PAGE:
Church Programs = Cultural Surfboard
Church programs (and I use that word loosely) follow the same thought process.
- What is my objective? What do I hope to accomplish and how will I know when I accomplish it? For the church, it could start with numerical growth. Ask why and what I hope to accomplish this objective. If it is to keep the doors open, then you may have an issue since it is a self centered objective and people can see straight through it. On the other hand, if it is to live into the Great Commission more fully to make disciples of Jesus Christ, then you are at the start of something. It will lead you to the question…who are the unchurched, undiscipled, or even “lost” in my community?
- What is my skill level? In other words, what are my capabilities to effectively achieve this objective? What can my current lay people and staff do versus not do. Nothing is more disastrous than a church trying to do something it isn’t good at at and watching them faceplant in the process. Maybe your church is excellent at hospitality or has a killer choir. Get clear on your assets and honestly assess them. Understand what your church does well and validate it with data and just don’t assume we are good. Even ask people not in the church to assess and verify your strengths. The beach is littered with broken boards of people who weren’t clear on what they were good at and there are a lot of abandoned church buildings for the same reason.
- Where do I want to surf? Play off your strengths and look to leverage them to meet your objective. Taking from the “making disciples” objective, ask yourself, what can we offer these “unchurched” groups that would relevant, meaningful and timely to the people you are trying to reach. Maybe you have a bunch of retired teachers in your church and they could provide a tutoring program to connect with young families trying to figure out “common core math” since it does not make sense to them. From there, what can we do to help bring them in closer connection with Christ and our body of believers.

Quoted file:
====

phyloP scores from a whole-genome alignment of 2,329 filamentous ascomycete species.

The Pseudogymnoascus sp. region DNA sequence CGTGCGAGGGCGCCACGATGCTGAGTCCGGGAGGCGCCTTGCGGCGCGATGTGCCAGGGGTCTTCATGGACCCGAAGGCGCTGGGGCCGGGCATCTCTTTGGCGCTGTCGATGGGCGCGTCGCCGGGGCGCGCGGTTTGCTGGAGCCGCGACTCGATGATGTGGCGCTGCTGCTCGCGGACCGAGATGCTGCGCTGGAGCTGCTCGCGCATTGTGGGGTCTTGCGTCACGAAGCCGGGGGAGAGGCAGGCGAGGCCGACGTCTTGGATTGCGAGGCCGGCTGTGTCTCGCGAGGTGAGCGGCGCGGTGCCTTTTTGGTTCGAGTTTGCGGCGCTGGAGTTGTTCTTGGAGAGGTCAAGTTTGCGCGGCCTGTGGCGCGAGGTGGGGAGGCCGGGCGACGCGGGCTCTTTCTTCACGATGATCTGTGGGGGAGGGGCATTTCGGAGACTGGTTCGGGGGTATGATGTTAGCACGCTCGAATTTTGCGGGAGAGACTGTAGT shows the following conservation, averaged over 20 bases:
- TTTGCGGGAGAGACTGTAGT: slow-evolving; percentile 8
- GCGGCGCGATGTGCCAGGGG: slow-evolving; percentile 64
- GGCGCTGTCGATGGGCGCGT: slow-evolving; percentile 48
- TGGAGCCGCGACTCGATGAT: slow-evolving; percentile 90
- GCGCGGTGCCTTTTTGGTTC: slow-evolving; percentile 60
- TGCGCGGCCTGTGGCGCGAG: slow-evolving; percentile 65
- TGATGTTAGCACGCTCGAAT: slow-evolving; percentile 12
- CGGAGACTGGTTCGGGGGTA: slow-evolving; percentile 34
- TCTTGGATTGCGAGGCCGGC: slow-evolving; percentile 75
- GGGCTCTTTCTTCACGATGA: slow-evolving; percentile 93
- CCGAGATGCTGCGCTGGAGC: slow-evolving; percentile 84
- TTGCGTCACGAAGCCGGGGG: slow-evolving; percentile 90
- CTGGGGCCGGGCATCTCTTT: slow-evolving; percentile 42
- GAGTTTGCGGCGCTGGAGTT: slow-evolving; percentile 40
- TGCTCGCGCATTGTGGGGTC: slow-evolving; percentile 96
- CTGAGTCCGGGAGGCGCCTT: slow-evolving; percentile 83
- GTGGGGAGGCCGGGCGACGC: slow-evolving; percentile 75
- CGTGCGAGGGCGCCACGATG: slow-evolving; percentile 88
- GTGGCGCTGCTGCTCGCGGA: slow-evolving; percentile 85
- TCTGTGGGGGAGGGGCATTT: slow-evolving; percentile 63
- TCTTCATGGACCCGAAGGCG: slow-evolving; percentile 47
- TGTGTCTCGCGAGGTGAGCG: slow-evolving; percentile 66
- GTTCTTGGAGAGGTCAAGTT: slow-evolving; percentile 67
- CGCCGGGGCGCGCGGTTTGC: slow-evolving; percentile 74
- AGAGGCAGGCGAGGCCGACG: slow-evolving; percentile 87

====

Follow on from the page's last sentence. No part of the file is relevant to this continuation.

- Does this give me the strength and flexibility I need to achieve my objective? Cultural waves, like ocean waves, shift and change constantly. Does your “program” provide you the ability to adapt and change over time? How will you shift gears if it is not working? Do you have enough commitment behind the idea so it can survive when a specific activity fails or when the person in charge goes away for some reason (like a corporate relocation)?
- Is it the right size and weight? Think about the objectives, skills, resources and passion you have to support a program as well as the difficulty of what you are trying to do. Many church programs are too big and bulky for what they want to accomplish and then it sinks by its own weight. Right size your idea to fit the people, budget and passion inside the church and then ask, “is it sufficient to make an impact?” If not, go back to the drawing board.
Churches constantly dream up of ideas for new programs to support their mission and often fail. I believe this is because they did not properly evaluate it in the context of their objective, skills and environment to ensure it can be successful before it ever starts. Instead, we get so caught up with someone “having an idea” that we do not want to discourage them and we never consider the cost of doing it and the impact of wiping out on the church mission.